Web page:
August 10, 2018

The Roundup: Multitasking’s shocking effects, plus words you shouldn’t say at the office

In this week’s Roundup, the newfound effects of multitasking may be even worse than you thought. Plus, words to avoid if you want to remain credible, and how to unite a team of introverts and extroverts.

Kelsey McGillis

Kelsey McGillis is a writer at Ceridian's Toronto office. An avid reader and writer, she studies English and Communications at the University of Toronto.

Multitasking could reduce your IQ

In today’s hyperactive work culture, multitasking is an all-too familiar reality for many. While reading this article, you likely have five other tabs open, and may also be checking your email or texts. Regardless of how many times we hear about how inefficient it is to perform more than one task at a time, multitasking can be awfully tempting.

However, new research shows that multitasking isn’t only detrimental to the tasks you’re trying to complete, it can also have huge long-term effects on your brain. A recent LinkedIn article outlines the disadvantages of multitasking. Read on for why it makes you a jack of all trades, master of none.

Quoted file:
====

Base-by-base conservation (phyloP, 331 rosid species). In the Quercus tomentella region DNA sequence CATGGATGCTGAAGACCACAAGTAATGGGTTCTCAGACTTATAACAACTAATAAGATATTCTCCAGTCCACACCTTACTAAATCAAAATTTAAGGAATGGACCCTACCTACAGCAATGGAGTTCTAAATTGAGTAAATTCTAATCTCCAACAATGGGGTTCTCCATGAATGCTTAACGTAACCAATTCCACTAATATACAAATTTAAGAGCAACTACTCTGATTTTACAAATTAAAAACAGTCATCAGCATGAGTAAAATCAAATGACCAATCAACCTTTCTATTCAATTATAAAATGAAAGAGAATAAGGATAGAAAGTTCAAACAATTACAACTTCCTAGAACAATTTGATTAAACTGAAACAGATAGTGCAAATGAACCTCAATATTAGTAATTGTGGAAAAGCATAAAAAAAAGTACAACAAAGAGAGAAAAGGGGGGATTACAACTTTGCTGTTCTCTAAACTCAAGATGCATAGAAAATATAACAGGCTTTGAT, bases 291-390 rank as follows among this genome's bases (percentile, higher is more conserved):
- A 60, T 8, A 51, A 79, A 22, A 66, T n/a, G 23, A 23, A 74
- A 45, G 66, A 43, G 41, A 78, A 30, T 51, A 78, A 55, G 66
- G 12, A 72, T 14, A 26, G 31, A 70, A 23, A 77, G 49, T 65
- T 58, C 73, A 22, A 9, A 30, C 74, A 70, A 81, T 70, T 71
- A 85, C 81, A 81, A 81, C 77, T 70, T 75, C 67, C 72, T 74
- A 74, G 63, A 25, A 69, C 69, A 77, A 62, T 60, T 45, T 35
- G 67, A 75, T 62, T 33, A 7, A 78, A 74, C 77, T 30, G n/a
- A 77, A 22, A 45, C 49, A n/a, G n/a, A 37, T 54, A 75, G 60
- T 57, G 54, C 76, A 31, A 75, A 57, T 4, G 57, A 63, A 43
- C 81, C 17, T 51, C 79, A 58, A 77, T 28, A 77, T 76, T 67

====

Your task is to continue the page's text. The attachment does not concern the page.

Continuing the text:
IQ: A University of London study shows that participants who were made to multitask during other tasks experienced severe IQ drops – “similar to what they'd expect if they had smoked marijuana or stayed up all night.” One man’s IQ level even dropped down to that of the average eight-year-old. So, while you might be able to listen to a conference call while writing a report, chances are the quality and intelligence of your work will take a hit.

Brain function: On top of temporarily lowering your IQ, making multitasking a habit can affect your brain function long-term. A study by the University of Sussex found a connection between people who use multiple devices at a time and brain density. More specifically, multitasking impacts the part of the brain where cognitive and emotional control occurs. As one neuroscientist puts it, we must beware that “the way we are interacting with the devices might be changing the way we think and these changes might be occurring at the level of brain structure.”

The next time you catch yourself checking email during a meeting, remember that what might seem like a bad little habit could go much deeper than that. Stop juggling your to-do list and begin improving your focus – your brain will thank you.